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What Dietitians Really Want You To Know About Nutrition

Updated: Dec 1, 2021

You Do Not Need To Eat Salad To Be Healthy

You hear it all the time, if you want to be healthy, then you need to eat salads 24/7, 7 days a week. While salads can be quite interesting and tasty, there are other foods out there that contain loads of nutrition, not to mention, are already incorporated into many lifestyles and cultures. It is not just lettuce that makes you healthy, but an array of all different foods and food groups put together over time that gives you the most health benefits. Other foods that are just as nutritious as a salad include legumes, potatoes (yes white as well as sweet), greens, brown rice and other wild grains, fruits, fish, anchovies or sardines, organ meats, chicken, and pork.

Support, Accountability, and Encouragement Are Game Changers

It is not just about registered dietitians telling you what you must do, eat or not eat to get you to your goals. Support, accountability, and encouragement push you far further on your journey than someone telling you what to do. Usually when that happens, your rebellious side comes out and you choose to not follow any of the advice just because someone said you had to. When you have someone by your side, holding your hand, walking beside you down your path, it is then when you accomplish the most and get to where you want to be. This added support helps guide you, allowing you to make the best decisions for your health.

We Eat Cake, Ice Cream, and Fast Food Too

Dietitians are human. Life happens and time gets cut short. We are not perfect. Many like to think we are but we are just like you; working every day on our relationship with food and body image journeys. We are here as role models to show you that it is not just what you eat but how you eat it that makes the most difference in your nutritional health. Taking the time to listen to your body tell you what it needs, how much it needs, and when it needs it is how all foods fit and can be incorporated into a nutrient filled diet lifestyle.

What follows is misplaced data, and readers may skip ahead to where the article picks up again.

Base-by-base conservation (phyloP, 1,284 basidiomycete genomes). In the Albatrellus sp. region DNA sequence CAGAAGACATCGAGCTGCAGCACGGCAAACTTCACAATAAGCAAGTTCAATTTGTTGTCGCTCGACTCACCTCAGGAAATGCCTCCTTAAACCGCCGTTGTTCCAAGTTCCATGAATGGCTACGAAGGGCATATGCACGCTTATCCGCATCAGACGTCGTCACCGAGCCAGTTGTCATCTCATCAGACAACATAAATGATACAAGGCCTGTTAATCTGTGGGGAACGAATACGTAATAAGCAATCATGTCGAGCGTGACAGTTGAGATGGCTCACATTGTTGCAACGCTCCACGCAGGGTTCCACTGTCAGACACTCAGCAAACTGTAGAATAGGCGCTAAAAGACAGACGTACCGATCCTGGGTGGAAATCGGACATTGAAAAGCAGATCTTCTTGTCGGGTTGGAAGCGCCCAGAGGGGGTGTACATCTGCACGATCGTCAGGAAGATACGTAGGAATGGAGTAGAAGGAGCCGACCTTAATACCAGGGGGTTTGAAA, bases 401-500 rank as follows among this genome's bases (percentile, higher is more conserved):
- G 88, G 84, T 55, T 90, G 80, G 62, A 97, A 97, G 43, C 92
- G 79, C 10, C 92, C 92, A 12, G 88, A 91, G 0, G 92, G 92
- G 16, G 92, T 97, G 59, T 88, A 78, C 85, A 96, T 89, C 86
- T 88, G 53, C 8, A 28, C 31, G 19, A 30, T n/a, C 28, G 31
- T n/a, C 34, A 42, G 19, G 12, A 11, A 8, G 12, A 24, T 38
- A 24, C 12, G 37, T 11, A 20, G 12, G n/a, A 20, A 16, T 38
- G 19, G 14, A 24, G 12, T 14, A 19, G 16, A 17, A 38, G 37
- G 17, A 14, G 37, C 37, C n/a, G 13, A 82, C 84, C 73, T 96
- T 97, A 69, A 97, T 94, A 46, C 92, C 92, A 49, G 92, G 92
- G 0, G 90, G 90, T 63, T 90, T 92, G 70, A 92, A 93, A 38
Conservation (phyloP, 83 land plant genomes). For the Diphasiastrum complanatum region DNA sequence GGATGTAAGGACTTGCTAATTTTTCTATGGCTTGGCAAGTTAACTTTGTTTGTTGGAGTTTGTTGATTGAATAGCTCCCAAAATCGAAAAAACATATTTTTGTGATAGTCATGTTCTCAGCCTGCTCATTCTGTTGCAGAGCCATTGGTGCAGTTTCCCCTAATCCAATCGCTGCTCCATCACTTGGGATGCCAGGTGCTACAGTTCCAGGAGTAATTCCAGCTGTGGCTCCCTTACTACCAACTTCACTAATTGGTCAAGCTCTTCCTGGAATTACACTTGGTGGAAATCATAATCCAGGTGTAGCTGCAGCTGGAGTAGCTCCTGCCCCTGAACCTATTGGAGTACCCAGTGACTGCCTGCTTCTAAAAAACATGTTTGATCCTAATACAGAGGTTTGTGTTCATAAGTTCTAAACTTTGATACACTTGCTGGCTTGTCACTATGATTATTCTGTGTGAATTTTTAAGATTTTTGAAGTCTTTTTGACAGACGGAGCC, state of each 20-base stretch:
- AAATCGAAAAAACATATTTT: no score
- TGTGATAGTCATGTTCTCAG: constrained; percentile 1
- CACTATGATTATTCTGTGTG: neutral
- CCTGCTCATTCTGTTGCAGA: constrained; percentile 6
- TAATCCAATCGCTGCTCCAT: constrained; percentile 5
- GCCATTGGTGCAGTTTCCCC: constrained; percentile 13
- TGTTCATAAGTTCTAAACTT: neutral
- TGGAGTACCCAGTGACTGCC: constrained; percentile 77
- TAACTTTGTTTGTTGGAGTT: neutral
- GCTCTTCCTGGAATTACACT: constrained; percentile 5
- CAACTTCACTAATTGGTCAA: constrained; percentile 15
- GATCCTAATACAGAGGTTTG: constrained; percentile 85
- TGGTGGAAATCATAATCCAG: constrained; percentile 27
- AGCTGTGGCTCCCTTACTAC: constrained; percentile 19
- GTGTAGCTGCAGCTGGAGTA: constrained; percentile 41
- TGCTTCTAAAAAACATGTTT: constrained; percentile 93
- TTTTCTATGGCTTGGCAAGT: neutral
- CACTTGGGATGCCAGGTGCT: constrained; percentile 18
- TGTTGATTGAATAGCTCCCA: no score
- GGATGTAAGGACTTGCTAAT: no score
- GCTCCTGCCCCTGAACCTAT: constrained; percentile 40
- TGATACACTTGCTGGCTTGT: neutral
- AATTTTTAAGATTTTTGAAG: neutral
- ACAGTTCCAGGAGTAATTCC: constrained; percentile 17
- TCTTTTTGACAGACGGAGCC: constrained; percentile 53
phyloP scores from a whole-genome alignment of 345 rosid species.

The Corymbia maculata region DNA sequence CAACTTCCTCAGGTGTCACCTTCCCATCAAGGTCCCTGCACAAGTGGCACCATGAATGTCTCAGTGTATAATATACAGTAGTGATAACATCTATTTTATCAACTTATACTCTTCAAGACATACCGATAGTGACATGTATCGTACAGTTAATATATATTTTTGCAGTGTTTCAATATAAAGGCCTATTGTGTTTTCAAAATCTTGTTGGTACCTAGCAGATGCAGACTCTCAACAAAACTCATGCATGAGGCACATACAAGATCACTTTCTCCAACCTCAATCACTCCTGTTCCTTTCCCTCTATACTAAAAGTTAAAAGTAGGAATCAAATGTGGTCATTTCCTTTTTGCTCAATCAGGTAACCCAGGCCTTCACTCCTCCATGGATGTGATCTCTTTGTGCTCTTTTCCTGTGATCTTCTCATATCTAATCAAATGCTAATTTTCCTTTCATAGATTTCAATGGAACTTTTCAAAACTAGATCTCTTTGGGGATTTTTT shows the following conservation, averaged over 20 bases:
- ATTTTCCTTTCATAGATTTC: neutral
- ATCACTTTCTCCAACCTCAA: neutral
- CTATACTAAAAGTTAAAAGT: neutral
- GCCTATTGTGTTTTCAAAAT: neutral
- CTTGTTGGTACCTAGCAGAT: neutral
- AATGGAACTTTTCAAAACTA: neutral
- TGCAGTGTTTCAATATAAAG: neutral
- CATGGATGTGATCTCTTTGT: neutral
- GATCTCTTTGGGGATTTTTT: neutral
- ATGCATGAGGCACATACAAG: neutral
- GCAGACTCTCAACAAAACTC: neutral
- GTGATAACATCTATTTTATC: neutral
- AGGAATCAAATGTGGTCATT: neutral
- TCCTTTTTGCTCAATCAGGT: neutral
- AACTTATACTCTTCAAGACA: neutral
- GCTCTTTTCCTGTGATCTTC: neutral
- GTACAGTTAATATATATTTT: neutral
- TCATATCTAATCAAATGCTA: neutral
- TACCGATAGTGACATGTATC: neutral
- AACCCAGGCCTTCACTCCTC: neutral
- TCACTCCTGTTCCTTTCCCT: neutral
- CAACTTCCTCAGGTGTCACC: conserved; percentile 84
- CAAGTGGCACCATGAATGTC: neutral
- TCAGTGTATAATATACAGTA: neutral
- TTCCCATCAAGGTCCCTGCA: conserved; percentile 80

Non-Food Changes Can Be Even More Helpful Than Foods

Yes, food plays an important role in our health, however, some other factors may be keys to how your health unfolds. Sleep, stress, movement, energy, and mood are just a few outside forces that can really affect your health. Getting enough sleep is one way to help stress, blood sugars, hormones, and appetite. Reducing stress or finding ways to handle stress on a healthy level without always turning to food helps control hormones and weight. Allowing time for movement brings more joy into your life instead of hyper focusing on specific exercises and slaving away at a gym for hours. Improving your energy and mood can lead you to better health choices, less stress, better sleep, and more movement. They are all connected yet need to be worked on individually to improve each other.

It Is Not Always About What Goes Into Your Mouth

Connecting mind and body is more than just putting food into your mouth. Learning to listen to your own body cues for hunger and fullness, what it needs, and when, putting time into prepping, cooking, cleaning up, and including the social connection throughout the meal, brings about intuitiveness and mindfulness. These two concepts are what improves your relationship with food and body for the long hall; a lifestyle that works with you and not against you. It is not just about what food goes in but the process, respect, and honor you have with that food.

Nutrition and a healthy lifestyle is not about strict diet plans, removing food groups, or counting carbs or calories. It is about making food a priority, choosing foods that will make you feel your best, and allowing the time you need to enjoy the food, listen to your body, and nourish your whole self.

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